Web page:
cheapest finest. But what of this claim?
Only five out of the church's 44 bishops enthusiastically back the plan - and several are hostile, claiming it could be 'dangerous' and cause a backlash from other religious groups.
I'd like to see evidence of that.
The Bishop of Chester, the Rt Rev Dr Peter Foster, said: 'I agree the modern Church has a lack of confidence, but there would be dangers in reacting by putting on "public displays" of confidence.'
I don't quite see his point. What dangers? But that's left hanging in the air. Did he say more, that might qualify what he's just said? We'll never know because the Mail haven't found space for context.
The Bishop of Gloucester, the Rt Rev Michael Perham, said: 'I would find it difficult to make April 23 the principal day of the year in which church bells should ring out peals of joy. Getting together teams of ringers at midday would be challenging.'
So that's a purely practical point of view, there. Nothing about a backlash.
The Bishop of Portsmouth, the Rt Rev Dr Kenneth Stevenson, warned that if church bells were rung on April 23 'some secularists would claim the Church was imposing its beliefs and practices on the whole population' - though he was careful to add they would be wrong to do so.
Some people might well, and he'd be well within his rights to say they were wrong. But again, no 'backlash' from 'other religious groups'. Unless you call secularists a religious group, which they aren't. Come on, where's the bit about Muslims? Where is it? It must be in here somewhere.
The Bishop of Newcastle, the Rt Rev Martin Wharton, declared: 'It is not possible to arrange a peal of bells whenever we like.'
Another bishop explains the practicalities.
There was a haughty tone to the reply from the Bishop of Bradford, the Rt Rev David James, who rejected Mrs Alexander's call to issue a decree, saying: 'Let me enlighten you as to why I disagree. First, I would not be able to issue this decree with any authority. Second, I doubt there are enough ringers available. Third, some towers are not in a suitable condition.'
But those are the only bishops quoted who were against the idea. No-one mentioned other religious groups, yet you could have sworn from the intro that they would have done. I love these conjuring tricks from the Mail. They make you think that something's there, even when it isn't. It's pretty clever.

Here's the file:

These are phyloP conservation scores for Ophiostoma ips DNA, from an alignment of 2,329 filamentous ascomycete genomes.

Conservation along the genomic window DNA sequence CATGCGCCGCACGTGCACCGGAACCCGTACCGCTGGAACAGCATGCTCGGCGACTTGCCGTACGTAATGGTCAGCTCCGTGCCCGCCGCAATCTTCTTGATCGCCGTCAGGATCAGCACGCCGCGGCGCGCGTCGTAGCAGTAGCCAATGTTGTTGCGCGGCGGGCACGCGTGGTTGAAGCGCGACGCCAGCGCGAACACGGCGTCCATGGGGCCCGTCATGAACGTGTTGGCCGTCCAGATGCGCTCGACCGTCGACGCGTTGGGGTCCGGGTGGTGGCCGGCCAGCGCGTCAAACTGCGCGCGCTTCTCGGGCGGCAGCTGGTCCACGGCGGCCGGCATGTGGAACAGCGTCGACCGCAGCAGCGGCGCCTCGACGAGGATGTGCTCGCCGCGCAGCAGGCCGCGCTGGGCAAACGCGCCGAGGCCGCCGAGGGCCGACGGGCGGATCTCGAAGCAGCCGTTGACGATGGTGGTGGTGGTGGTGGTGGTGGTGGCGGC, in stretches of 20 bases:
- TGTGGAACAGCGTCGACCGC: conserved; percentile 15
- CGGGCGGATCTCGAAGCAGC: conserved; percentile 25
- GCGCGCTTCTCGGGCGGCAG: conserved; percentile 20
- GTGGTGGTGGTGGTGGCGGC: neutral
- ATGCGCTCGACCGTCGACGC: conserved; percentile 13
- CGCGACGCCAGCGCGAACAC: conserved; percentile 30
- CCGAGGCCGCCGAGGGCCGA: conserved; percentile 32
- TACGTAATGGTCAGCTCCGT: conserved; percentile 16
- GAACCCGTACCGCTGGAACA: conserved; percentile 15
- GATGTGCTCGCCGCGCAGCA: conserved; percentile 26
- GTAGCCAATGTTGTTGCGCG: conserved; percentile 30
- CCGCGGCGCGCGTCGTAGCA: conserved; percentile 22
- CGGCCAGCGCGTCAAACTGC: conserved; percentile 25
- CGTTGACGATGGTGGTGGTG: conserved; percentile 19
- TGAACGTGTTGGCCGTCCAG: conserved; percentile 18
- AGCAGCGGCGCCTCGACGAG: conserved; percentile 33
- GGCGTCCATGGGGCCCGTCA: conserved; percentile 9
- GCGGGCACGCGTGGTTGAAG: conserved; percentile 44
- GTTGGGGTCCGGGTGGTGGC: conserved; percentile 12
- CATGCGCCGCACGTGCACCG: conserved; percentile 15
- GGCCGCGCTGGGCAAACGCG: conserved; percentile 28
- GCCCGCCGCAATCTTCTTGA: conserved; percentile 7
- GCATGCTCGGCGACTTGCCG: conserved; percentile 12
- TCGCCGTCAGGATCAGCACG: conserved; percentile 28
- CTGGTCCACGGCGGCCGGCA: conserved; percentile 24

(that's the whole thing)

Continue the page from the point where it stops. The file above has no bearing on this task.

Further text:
The Bishop of London even says the following, which goes against the 'We hate St George's Day because of political correctness nowadays' narrative:
While I suspect it would be difficult to decree that bells should be rung in every one of our 16,300 churches, I have noted a gradual increase in the attention given to our patron saint in recent years.
An increase then, and not a decrease. At least according to a bishop. So that's something to shout about, isn't it? Er, no, because it's not the story the Mail want us to read.
Remember, not a single mention of Muslims in the article. And yet:
This country has been crippled by political corectness which seems to have spread to the church. It is St George's day, our day and we should be proud of it and celebrate it like the Irish and the Scottish do on their respetive days.
But in England you get called a racist and a xenophobe by your own government, while hate preachers are being paid benefoits and staying here even though they incite people to murder our own troops!
This country makes me sick to the core more often than not nowadays.
What about the Bishop of Oxford? He's keen on calls to prayer, no?
Yes! I bet he is! I bet he actually secretly prefers Islam to Christianity. I... oh hang on a minute, he's in favour of the idea. Shit.
Stuff the bishops. I want them to ring.
Shall we break into the churches and do it ourselves then?
These bishops really should stop worrying that religious 'minorities' do not want to hear the bells ringing on St Georges Day - most of them are quite happy for our customs to be celebrated alongside theirs. They really need to grow a backbone - nobody assumes a religion is being foisted upon them simply because it differs from their own.
I love the idea of the word 'minorities' being in inverted commas. To signify what - that minorities aren't really minorities? Or that by saying 'minorities' we're actually giving a nudge and a wink to what we really want to say?
And finally, a rather chilling comment:
The Church of England leadership is weak and becoming irrelevant. A pride is rising again for England; if anybody living in England doesn't like it then go and live somewhere else. The UK, especially England, is an oasis of cultural success in a sea of barbaric countries where life is still very very cheap. Many people come from those countries in search of safety; I am proud that we give them safety but have zero tolerance for them if they want to bring their broken way of life to my homeland. Integrate or emigrate.
Mm, lovely. Thank goodness for people like that, as opposed to those evil bastard bishops.